Theodore Roethke, an American Romantic

Theodore Roethke, an American Romantic

Theodore Roethke, an American Romantic

Theodore Roethke, an American Romantic

Excerpt

Since the publication of Open House in 1941, critics have been at work on Theodore Roethke, trying to come to terms with a poet of major standing in American literature. Among the earliest critics were W. H. Auden, Stanley Kunitz, and Kenneth Burke, and their pioneering essays are still useful. But it is only since the poet's death in 1963 that we have had Roethke's work before us, making it possible to find the larger patterns in his work. A clutch of introductory surveys and specialized studies has already appeared, and no doubt this is only the beginning. For no single reading of any good poet is final. Just as each new generation of poets modifies the view of the previous one, so critics participate in an ongoing critical act. The individual critic's eye may be thought of as a lens that colors a particular text; of course, the better the critic, the lighter the tint, but absolute transparency remains a hypothetical ideal. Criticism is, at its practical best, collaborative; we are lucky in this regard, for a critical milieu has materialized around Roethke. I have used this situation to my advantage in this study, making clear my innumerable debts throughout. This is not simply an introduction to Roethke Collected Poems. It is an attempt to isolate major patterns in the work, to discover the poet's mythos, and to relate his body of writing to the Romantic tradition, its proper context. Roethke was a remarkably self-conscious artist, fully aware of his predecessors and his relation to them. This relationship is complex, for Roethke was not merely an imitator of other poets; he carried on what amounts to an elaborate dia-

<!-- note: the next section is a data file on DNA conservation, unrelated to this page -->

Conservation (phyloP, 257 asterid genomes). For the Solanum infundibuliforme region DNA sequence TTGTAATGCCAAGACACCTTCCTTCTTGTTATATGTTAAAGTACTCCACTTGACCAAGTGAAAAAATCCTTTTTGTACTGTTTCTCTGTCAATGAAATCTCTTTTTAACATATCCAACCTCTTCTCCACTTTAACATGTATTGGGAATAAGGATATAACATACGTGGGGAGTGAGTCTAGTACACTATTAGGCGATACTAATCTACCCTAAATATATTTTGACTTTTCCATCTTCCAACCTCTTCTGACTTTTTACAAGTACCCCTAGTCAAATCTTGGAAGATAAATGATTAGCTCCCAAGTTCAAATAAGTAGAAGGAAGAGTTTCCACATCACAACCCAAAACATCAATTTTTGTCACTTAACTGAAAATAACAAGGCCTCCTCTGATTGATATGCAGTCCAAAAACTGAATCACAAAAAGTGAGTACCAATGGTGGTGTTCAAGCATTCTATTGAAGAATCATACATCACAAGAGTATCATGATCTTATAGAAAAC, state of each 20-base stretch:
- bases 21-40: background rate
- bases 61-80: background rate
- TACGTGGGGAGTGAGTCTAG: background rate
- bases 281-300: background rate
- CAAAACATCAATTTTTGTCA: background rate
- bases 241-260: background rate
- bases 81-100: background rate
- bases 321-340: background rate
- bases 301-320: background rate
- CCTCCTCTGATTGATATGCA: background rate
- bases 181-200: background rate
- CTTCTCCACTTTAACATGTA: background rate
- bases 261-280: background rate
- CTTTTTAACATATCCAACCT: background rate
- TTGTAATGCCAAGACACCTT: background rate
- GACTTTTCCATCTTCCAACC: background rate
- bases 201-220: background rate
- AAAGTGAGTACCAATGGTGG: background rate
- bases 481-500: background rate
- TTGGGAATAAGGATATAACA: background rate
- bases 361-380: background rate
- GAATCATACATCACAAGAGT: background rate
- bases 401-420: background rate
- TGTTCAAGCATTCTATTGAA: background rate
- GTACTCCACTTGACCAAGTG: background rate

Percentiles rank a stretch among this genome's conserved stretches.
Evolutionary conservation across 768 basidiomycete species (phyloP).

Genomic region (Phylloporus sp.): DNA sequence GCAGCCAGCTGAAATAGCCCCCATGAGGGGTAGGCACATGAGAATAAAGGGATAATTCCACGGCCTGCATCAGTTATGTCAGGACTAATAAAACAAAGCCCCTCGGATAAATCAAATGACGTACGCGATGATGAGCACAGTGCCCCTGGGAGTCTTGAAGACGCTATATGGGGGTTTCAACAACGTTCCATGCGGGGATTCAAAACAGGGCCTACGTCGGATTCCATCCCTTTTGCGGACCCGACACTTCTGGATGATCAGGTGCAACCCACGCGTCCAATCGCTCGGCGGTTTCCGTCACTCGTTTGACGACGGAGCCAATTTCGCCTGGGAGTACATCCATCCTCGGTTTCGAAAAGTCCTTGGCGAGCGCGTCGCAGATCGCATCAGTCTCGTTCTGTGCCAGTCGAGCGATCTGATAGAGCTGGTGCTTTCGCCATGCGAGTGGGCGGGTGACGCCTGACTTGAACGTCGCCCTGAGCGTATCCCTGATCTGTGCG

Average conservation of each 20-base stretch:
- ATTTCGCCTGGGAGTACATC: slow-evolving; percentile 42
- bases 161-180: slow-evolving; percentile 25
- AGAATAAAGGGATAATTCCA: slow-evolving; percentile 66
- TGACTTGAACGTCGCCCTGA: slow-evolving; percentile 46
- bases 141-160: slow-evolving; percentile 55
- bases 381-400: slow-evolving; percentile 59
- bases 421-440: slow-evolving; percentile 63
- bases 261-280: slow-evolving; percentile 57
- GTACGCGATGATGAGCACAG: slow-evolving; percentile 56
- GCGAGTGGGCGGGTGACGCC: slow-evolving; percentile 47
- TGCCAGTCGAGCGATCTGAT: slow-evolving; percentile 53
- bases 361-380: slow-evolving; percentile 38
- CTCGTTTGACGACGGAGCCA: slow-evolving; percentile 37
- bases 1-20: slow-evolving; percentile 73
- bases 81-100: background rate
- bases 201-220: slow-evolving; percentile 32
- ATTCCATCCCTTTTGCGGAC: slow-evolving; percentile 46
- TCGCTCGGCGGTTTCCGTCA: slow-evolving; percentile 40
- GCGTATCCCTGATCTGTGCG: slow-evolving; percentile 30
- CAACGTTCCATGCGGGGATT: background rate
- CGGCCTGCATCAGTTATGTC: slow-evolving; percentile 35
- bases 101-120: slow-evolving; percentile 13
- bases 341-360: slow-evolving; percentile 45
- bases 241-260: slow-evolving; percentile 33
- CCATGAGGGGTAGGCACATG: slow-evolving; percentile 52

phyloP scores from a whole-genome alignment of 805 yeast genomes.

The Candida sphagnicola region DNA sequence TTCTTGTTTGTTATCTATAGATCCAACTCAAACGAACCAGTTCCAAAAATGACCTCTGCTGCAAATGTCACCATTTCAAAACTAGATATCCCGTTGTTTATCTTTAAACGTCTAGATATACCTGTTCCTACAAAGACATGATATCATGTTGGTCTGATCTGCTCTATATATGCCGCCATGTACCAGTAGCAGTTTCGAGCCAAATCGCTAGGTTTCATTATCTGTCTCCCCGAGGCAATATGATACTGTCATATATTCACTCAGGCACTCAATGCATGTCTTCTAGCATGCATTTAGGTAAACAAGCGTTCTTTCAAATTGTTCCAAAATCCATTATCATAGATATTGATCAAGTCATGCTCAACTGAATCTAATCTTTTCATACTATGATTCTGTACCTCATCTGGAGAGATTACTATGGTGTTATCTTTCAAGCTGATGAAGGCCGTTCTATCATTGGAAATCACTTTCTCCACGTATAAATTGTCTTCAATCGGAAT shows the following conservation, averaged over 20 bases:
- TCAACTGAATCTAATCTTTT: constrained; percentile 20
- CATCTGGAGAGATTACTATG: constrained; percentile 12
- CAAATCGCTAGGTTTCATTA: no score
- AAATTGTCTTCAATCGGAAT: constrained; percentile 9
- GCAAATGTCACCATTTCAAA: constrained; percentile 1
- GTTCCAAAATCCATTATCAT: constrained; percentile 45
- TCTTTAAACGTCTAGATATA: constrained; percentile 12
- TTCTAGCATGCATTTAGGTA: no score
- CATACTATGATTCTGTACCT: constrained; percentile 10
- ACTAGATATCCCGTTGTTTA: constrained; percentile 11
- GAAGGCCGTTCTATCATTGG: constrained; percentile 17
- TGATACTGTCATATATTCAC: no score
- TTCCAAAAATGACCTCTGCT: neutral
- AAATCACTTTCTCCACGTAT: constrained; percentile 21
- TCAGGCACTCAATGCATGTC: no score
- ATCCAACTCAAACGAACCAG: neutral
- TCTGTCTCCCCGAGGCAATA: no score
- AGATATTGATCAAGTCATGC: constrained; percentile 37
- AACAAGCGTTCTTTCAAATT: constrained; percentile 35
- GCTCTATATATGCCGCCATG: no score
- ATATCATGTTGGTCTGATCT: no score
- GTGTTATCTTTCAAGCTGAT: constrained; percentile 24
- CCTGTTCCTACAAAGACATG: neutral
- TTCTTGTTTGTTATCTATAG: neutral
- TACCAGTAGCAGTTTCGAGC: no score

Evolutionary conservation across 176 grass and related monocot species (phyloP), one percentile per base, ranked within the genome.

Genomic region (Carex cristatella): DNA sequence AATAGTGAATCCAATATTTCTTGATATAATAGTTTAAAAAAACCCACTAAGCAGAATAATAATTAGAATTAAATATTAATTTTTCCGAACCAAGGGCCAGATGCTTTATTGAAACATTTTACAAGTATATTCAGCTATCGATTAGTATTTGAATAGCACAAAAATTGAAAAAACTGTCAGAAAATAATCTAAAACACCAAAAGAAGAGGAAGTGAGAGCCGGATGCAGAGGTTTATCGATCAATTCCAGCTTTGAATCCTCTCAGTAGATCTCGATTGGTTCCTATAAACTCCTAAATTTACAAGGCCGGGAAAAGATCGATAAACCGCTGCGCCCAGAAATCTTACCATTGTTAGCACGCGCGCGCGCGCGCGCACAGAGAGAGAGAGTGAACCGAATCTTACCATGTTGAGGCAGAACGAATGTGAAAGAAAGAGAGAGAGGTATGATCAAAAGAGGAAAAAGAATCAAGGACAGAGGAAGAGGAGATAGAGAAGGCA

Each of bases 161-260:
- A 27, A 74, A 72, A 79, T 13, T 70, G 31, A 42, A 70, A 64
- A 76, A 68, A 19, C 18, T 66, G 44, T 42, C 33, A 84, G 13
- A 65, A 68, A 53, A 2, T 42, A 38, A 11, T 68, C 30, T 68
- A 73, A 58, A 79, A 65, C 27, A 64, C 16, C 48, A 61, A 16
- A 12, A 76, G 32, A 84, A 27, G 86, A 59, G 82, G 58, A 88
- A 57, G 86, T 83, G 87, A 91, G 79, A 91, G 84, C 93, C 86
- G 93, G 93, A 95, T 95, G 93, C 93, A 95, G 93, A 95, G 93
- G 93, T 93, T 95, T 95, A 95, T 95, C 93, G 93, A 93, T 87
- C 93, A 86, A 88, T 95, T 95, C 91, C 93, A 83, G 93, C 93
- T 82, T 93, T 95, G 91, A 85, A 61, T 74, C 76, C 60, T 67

Author Advanced search

Oops!

An unknown error has occurred. Please click the button below to reload the page. If the problem persists, please try again in a little while.